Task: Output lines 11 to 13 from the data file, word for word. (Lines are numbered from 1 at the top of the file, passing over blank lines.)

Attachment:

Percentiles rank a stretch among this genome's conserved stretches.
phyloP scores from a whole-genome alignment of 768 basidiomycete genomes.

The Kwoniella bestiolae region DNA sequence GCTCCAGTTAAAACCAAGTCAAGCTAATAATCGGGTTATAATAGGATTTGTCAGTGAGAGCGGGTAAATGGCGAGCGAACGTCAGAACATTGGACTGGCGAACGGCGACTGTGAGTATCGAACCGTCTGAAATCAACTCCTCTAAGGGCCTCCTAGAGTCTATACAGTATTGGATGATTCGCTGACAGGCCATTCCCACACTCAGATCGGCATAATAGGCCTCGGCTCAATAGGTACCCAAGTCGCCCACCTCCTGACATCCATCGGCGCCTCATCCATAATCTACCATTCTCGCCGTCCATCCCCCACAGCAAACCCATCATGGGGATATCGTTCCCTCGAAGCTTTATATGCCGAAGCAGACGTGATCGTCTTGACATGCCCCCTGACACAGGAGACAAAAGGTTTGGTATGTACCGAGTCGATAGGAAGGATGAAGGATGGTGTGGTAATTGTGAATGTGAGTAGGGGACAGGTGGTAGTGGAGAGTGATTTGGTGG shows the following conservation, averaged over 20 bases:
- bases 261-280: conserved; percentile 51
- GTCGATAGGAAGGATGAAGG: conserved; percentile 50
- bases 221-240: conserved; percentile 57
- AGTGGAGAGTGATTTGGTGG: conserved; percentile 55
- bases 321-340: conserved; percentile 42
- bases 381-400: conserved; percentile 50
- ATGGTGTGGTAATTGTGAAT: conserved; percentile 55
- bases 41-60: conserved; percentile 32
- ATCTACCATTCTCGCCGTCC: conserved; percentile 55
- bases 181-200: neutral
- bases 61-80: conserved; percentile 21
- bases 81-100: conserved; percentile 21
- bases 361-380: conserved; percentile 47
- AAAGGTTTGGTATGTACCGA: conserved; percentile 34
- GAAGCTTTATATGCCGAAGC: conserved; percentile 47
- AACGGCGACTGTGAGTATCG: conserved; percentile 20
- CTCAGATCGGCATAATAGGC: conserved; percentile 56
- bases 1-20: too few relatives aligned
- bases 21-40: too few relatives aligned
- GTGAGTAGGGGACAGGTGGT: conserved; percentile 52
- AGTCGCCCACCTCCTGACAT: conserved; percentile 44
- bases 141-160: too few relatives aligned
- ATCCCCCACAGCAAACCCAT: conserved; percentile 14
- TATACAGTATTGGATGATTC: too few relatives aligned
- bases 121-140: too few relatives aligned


- bases 41-60: conserved; percentile 32
- ATCTACCATTCTCGCCGTCC: conserved; percentile 55
- bases 181-200: neutral